So how come the protests are able to continue? The most immediate answer is the one we have mentioned. The police have let them. It is assumed by many that once the protests are over the PSNI will quietly round up the miscreants but there is limited reason to assume this. The Chief Constable, fresh from conferring legitimacy on the political front of the UVF by attending and speaking at its conference last year has really said they can do nothing now to stop them. However the loyalist paramilitaries are thoroughly penetrated by the British security services and have in the past been financed, armed and provided with intelligence by them.

The PSNI has said that around 4,000 have taken part in recent protests and they can’t ‘wade in’, ignoring that single republican demonstrations of greater number have in the past received exactly this treatment. The point is not to demand such repression on loyalists because the forces of the state are clearly not an answer to loyalist paramilitarism.

This immediate answer is also the deeper answer. For all their small size and the opprobrium heaped upon them the protesters are not as isolated as they appear.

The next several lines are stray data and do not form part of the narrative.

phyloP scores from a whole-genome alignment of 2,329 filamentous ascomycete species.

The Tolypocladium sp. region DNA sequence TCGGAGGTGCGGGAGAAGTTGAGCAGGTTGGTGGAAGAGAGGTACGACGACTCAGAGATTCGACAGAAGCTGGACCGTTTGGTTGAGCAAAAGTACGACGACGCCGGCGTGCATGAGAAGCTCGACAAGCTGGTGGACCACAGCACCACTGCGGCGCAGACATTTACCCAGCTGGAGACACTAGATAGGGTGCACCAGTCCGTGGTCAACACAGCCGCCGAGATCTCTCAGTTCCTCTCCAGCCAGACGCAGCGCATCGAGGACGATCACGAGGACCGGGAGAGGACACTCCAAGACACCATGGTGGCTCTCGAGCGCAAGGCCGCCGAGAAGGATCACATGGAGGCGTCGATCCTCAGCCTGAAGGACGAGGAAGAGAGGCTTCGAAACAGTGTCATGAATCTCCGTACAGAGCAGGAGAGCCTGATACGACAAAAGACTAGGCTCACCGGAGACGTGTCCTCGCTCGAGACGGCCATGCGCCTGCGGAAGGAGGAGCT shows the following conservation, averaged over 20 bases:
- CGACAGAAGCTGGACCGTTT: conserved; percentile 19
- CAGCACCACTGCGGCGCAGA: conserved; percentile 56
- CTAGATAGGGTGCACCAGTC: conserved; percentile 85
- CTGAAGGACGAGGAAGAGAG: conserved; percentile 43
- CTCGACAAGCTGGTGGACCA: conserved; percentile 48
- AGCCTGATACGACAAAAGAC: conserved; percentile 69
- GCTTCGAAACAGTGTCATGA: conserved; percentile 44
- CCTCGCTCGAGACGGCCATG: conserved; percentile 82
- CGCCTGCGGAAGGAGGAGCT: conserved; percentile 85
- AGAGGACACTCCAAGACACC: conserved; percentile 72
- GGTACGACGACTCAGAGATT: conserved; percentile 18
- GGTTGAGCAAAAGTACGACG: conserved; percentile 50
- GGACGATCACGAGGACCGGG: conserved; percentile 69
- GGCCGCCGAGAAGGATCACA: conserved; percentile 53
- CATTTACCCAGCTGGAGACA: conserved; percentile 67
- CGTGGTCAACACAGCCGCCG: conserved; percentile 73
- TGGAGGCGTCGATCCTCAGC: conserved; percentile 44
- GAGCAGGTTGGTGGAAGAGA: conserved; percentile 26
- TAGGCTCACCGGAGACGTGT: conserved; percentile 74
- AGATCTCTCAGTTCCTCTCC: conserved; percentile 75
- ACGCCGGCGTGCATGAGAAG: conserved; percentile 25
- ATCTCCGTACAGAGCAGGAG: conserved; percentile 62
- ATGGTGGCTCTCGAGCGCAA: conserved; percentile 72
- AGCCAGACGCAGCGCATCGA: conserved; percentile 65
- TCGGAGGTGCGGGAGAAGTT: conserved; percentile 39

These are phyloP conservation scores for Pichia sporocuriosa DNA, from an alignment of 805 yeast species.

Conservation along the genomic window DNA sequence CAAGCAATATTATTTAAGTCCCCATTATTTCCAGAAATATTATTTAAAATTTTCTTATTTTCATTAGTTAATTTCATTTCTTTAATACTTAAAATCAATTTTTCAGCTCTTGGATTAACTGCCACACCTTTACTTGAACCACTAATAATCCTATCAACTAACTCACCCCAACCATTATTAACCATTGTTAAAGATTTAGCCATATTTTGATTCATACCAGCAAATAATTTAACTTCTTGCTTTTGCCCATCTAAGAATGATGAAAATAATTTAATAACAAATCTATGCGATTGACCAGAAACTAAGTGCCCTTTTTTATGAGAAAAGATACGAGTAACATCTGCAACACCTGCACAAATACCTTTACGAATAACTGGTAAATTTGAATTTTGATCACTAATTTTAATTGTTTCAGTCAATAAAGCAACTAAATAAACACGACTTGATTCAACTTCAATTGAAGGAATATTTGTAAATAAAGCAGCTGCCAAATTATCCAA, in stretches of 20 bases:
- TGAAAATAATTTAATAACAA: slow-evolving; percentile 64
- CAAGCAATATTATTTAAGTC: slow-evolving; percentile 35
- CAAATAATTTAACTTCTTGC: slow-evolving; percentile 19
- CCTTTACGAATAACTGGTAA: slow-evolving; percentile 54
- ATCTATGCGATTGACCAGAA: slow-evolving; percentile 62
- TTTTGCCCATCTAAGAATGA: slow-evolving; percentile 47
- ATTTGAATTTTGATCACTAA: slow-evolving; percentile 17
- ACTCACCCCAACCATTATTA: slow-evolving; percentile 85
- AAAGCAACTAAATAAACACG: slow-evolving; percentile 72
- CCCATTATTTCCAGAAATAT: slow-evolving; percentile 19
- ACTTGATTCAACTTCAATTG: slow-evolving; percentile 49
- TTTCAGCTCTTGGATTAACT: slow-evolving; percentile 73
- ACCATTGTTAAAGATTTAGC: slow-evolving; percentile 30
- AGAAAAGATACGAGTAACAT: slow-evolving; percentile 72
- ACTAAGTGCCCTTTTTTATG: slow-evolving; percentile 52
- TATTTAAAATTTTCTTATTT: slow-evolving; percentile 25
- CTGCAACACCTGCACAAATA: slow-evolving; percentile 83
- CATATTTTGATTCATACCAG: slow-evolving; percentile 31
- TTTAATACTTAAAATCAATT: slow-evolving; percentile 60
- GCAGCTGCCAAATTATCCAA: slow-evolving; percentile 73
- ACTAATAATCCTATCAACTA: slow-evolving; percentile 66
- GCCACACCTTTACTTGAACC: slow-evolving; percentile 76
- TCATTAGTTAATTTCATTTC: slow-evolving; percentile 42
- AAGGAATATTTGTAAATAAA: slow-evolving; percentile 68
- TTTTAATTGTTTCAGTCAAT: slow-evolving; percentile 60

It was mainstream unionism which kicked the protests off. Their rank and file political representatives have appeared regularly on the protests and their leadership has endorsed their demands. The loyalist paramilitary leaderships have not disowned and expelled their wayward local leaderships and the unionist political parties and paramilitaries have come closer together, most visibly in the new unionist forum. The nationalist and republican parties have called on these mainstream unionist parties to do the right thing as the peace process deal they have sold themselves into necessitates an alliance with unionism. Coalition government is what they have demanded for decades and they have no other strategic perspective. In this way they are prisoners of their unionist partners in government just as they are now wedded to political support for the PSNI.